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Greater New Orleans Fair Housing Action Center, Inc. v. The Dorian Apartments, LLC

United States District Court, E.D. Louisiana

January 26, 2017

GREATER NEW ORLEANS FAIR HOUSING ACTION CENTER, INC., SHAWN BATES and HOYT BAUGH
v.
THE DORIAN APARTMENTS, LLC D/B/A “DORIAN APARTMENTS; JOHN CENTANNI; JONI CENTANNI GRAVOLET, KATHERINE DAIGLE; and XYZ INSURANCE COMPANY

         SECTION: “R” (1)

          SARAH S. VANCE JUDGE.

          ORDER AND REASONS

          JANIS VAN MEERVELD UNITED STATES MAGISTRATE JUDGE.

         Before the Court is The Dorian Apartments' Motion to Compel the United States Equal Employment Opportunity Commission (New Orleans Field Office) to Comply with Subpoena to Produce Documents. (Rec. Doc. 46).

         Defendant The Dorian Apartments (“Dorian”) issued a subpoena to the Equal Employment Opportunity Commission (New Orleans Field Office) (“EEOC”) for the production of:

Any documents or records, including electronic records, charge file records, and employer EEO reports regarding any charge filed by Shawn C. Bates.
Any documents or records, including electronic records, charge file records, and employer EEO reports regarding any charge filed by Karen Thibodeaux.
Any documents or records, including electronic records, charge file records, and employer EEO reports regarding any charge filed by Maureen Nelson.
Any documents or records, including electronic records, charge file records, and employer EEO reports regarding any charge filed against Jazz Casino Company, L.L.C. in which Hoyt Baugh is the Investigator handling the charge.

(Rec. Doc. 46-5). The EEOC objected and refused to produce any documents. In opposition to the Motion to Compel, it argues that the requested material is shielded from production by the official information privilege because Title VII of the Civil Rights Act of 1964 and the Privacy Act expressly declare that charges and information related to charges, including information contained in charge files, are confidential. (Rec. Doc. 49, at 5).

         “Parties may obtain discovery regarding any nonprivileged matter that is relevant to any party's claim or defense and proportional to the needs of the case . . . .” Fed.R.Civ.P. 26(a). A claim of privilege is a valid objection to a subpoena issued under Rule 45. In Branch v. Phillips Petroleum Co., the United States Fifth Circuit Court of Appeals held that the plaintiff's EEOC charges against employers other than the defendant to the lawsuit were privileged and not subject to disclosure by the EEOC in response to the defendant's subpoena. 638 F.2d 873, 880 (5th Cir. 1981). In so holding, the Fifth Circuit considered the defendant's argument that the materials “would be valuable to impeach [plaintiff's] credibility if it disclosed that he regularly files meritless charges against employers.” Id. The Fifth Circuit found that this “possibility” was “insufficient” to overcome the congressional policy announced in Title VII that “charges shall not be made public by the commission.” Id. at 879-80. The United States Supreme Court has explored the meaning of “public” as it is used in this provision of Title VII and determined that the public is anyone other than the parties to the agency proceeding. Equal Employment Opportunity Comm'n v. Associated Dry Goods Corp., 449 U.S. 590, 598, 603 (1981).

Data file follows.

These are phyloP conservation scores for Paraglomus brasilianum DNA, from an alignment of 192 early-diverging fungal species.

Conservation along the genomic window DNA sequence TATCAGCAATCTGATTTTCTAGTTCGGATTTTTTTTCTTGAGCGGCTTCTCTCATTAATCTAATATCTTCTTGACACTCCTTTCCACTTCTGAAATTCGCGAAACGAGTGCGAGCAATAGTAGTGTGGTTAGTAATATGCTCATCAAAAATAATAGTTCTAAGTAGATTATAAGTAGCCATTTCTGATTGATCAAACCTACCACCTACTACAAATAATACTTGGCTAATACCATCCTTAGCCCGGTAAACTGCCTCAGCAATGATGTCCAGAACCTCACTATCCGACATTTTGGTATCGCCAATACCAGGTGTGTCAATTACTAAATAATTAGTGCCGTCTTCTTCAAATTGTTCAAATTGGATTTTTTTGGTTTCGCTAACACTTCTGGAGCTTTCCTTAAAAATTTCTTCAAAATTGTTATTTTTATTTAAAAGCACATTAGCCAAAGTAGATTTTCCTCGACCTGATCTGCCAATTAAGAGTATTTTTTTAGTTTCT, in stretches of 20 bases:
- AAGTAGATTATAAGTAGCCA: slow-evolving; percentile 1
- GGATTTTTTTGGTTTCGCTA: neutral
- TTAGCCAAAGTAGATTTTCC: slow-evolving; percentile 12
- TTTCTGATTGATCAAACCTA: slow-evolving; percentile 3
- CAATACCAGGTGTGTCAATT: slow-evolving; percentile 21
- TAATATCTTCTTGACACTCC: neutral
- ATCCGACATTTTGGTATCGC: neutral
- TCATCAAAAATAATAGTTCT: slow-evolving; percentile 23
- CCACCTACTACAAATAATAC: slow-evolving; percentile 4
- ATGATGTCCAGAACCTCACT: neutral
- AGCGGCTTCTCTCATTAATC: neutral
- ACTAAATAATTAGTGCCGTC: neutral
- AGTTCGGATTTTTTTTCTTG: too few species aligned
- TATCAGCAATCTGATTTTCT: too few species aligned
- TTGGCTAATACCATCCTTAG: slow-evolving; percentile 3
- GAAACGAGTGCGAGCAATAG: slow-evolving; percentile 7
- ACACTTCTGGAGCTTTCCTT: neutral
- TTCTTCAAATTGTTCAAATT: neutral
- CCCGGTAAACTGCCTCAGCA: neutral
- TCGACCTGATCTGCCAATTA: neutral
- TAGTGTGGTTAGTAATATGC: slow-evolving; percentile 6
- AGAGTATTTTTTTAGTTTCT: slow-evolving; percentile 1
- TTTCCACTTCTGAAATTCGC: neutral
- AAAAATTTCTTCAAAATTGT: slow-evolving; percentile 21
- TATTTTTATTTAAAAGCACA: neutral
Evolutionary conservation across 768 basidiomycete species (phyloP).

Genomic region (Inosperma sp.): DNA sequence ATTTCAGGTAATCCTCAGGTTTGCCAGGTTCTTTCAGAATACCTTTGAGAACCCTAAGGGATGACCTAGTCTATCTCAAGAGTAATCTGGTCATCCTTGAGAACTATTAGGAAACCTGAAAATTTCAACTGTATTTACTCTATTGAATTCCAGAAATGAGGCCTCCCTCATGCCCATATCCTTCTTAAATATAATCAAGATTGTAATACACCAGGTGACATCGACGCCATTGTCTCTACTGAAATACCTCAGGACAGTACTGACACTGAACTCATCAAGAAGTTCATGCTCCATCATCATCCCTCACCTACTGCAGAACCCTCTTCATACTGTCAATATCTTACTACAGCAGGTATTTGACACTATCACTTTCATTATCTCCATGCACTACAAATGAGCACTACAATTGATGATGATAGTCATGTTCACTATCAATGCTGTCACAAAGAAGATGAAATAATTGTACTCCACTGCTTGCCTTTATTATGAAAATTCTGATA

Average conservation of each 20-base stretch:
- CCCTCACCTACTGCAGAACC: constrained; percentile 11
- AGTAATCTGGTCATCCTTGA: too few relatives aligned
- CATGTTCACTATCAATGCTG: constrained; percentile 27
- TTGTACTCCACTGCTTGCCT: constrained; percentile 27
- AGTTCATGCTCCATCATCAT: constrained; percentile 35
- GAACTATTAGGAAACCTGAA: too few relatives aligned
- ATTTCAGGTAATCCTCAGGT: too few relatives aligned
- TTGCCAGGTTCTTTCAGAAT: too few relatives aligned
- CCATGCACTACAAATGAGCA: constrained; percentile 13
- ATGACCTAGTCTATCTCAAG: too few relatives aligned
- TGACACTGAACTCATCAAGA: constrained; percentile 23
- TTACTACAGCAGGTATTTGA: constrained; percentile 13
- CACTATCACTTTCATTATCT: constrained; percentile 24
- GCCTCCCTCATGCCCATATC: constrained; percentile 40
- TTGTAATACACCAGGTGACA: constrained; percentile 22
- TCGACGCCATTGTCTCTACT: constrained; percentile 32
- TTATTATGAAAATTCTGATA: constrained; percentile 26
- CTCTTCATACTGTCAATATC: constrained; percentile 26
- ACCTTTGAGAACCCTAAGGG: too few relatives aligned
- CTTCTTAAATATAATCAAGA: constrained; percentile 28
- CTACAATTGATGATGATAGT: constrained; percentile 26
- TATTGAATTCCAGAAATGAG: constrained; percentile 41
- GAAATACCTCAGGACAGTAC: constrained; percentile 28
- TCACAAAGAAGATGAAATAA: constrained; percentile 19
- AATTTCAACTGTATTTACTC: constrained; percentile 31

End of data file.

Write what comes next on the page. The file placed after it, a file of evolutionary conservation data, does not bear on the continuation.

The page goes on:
The Court notes that the Fifth Circuit in Branch explicitly reserved decision on whether the defendant could discover information about the plaintiff's other charges from the plaintiff himself. Id. at 880 n.5. Indeed, it appears that Title VII does not limit the claimant from disclosing information about the existence of a charge or other materials supplied by him or her to the EEOC.

         Here, all four of the requests seek EEOC documents concerning at least one non-party to this litigation. As to Shawn Bates, Karen Thibodeaux and Maureen Nelson, this information is relevant for impeachment purposes in light of the revelation that plaintiff Hoyt Baugh is an EEOC investigator who has, at least until recently, served as the investigator on plaintiff Shawn Bates' unrelated EEOC charge against his employer. In this lawsuit, Baugh and Bates may testify in support of each other's claims against Dorian. As a result of their roles in Bates' EEOC charge, their credibility may have been compromised. It appears that Dorian now seeks evidence to deduce whether proposed plaintiff witnesses Thibodeaux and Nelson also have claims being investigated by Baugh which would similarly call their credibility into question. Again, this is relevant.

         Despite the relevance of the materials, the EEOC cannot be compelled to divulge the requested information if it is privileged. Categories 2, 3 and 4 would clearly result in disclosure of charges and related information to the public. Other than Bates' claim against his employer, there is no suggestion that Dorian or any other party to this case is the counter party to any EEOC proceeding by Thibodeaux or Nelson or against Jazz Casino Company, L.L.C. (“Harrah's”). Accordingly, the Court cannot compel the EEOC to produce the information requested in Categories 2, 3, and 4. This ruling does not prevent Dorian from seeking to obtain information about EEOC charges from the claimants themselves. Additionally, Thibodeaux and Nelson can be ...


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